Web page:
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Tackling Concussions 

Tackling Concussions: A Look at One of the Most Common yet Misunderstood Injuries in Football

There’s nothing football fans love more than a hard hitting tackle or sack. The image of a player being “laid out” then stumbling back to the bench disoriented and confused is a common scene in the game of football. But the truth of the matter is, these athletes are experiencing more than just getting their bell rung. They’re usually suffering from the effects of a concussion, one of the most common brain injuries affecting athletes at all levels. Unfortunately, concussions are as much a part of sports—especially football—as bad calls and hostile fans.

In recent years, the issue of concussions has been a hotly debated topic in sports news creating more awareness than ever of this often misunderstood injury.

Mark Barisa, Ph.D, ABBP, a clinical neuropsychologist at Baylor Institute for Rehabilitation, helps shed some light on this subject just in time for "The Big Game."

What exactly is a concussion?

A concussion occurs when a person’s brain is violently rocked back and forth inside of the skull. This can be the result of a blow to the head or the neck, or when the head is jolted sufficiently to stretch nerve cells and cause a brief interruption in brain functions. This trauma may or may not cause a loss of consciousness.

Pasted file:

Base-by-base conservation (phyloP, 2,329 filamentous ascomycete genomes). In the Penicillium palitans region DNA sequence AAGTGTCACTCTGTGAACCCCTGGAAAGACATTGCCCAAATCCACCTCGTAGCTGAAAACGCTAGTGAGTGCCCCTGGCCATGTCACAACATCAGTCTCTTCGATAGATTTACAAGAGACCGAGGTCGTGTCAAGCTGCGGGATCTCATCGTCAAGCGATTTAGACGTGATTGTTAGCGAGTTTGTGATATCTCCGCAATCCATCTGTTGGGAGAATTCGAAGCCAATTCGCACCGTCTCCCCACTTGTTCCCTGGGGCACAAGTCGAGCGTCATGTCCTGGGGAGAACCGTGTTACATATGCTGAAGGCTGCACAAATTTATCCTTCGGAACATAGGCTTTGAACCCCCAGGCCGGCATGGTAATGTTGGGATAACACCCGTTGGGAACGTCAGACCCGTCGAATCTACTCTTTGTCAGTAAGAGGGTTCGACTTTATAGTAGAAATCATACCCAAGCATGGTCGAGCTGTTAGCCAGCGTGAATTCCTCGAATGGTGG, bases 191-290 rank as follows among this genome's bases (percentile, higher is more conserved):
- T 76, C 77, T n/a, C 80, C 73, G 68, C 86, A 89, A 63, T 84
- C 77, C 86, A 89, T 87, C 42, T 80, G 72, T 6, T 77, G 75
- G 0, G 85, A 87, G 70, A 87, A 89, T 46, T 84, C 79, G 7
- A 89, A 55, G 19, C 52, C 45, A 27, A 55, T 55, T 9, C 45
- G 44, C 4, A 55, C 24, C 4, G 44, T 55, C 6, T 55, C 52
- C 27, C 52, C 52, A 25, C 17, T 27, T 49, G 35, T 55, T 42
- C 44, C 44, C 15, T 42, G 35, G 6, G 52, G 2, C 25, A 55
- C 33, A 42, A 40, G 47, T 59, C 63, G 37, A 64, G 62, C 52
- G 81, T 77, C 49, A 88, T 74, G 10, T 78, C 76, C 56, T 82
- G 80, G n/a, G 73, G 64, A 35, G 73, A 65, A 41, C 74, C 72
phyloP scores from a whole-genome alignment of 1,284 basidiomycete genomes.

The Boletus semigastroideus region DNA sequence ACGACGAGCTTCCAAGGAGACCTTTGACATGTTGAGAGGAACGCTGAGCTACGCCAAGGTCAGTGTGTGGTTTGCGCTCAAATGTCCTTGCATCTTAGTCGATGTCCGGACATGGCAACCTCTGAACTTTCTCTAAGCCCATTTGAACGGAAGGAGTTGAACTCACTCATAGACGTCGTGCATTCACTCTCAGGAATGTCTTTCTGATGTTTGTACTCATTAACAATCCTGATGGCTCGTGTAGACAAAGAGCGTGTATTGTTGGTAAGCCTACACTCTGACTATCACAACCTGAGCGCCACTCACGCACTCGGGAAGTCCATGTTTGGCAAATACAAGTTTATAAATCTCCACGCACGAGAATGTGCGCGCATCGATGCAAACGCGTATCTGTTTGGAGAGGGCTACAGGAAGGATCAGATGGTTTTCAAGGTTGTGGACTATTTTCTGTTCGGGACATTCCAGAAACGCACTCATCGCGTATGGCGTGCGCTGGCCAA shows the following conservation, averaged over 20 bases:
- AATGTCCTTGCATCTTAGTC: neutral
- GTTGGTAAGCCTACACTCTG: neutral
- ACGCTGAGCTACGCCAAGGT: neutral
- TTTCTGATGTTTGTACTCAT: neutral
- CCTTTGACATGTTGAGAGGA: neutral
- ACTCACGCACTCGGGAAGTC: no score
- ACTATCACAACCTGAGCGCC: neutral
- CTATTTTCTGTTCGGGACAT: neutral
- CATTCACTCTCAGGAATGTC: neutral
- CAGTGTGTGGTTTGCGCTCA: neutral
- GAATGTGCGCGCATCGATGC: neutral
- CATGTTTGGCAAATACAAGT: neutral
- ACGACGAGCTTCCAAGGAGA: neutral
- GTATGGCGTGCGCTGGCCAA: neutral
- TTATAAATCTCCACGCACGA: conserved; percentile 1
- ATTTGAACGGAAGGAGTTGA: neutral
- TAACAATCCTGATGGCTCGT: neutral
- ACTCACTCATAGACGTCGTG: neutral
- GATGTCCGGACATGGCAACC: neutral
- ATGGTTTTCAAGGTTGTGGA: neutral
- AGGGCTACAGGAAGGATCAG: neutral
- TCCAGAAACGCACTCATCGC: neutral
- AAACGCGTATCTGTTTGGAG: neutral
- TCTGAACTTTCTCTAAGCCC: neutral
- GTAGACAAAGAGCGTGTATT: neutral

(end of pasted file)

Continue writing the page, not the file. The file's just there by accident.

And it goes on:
How do you know if someone has a concussion?

According to a study conducted in 2004, the top ten most common symptoms of concussion were:

  • Headache
  • Feeling slowed down
  • Difficulty concentrating
  • Dizziness
  • Fogginess
  • Fatigue
  • Blurry or double vision
  • Light sensitivity
  • Memory dysfunction
  • Trouble balancing

Is everyone that gets “knocked out” really experiencing a concussion?

A concussion may not necessarily cause a loss in consciousness. In fact, 90 percent of concussions in sports occur without a loss of consciousness.

Can you have a concussion more than once?

An athlete that sustains one concussion is 4-6 times more likely to sustain a second concussion.

Which athletes are most affected by concussions?

High school and younger-aged athletes are more likely to sustain a concussion than professional athletes. In fact, children are more vulnerable to the effects of concussion than adults. This is due to prolonged metabolic changes in the brain following injury, causing them to take longer to recover than, for example, a professional athlete.

Dr. Barisa says that above all else, the most important fact to remember about concussions is that “most importantly, no athlete should return to play while experiencing symptoms of a concussion.”

 For more information about concussions or the Baylor SportsCare Concussion Management program, visit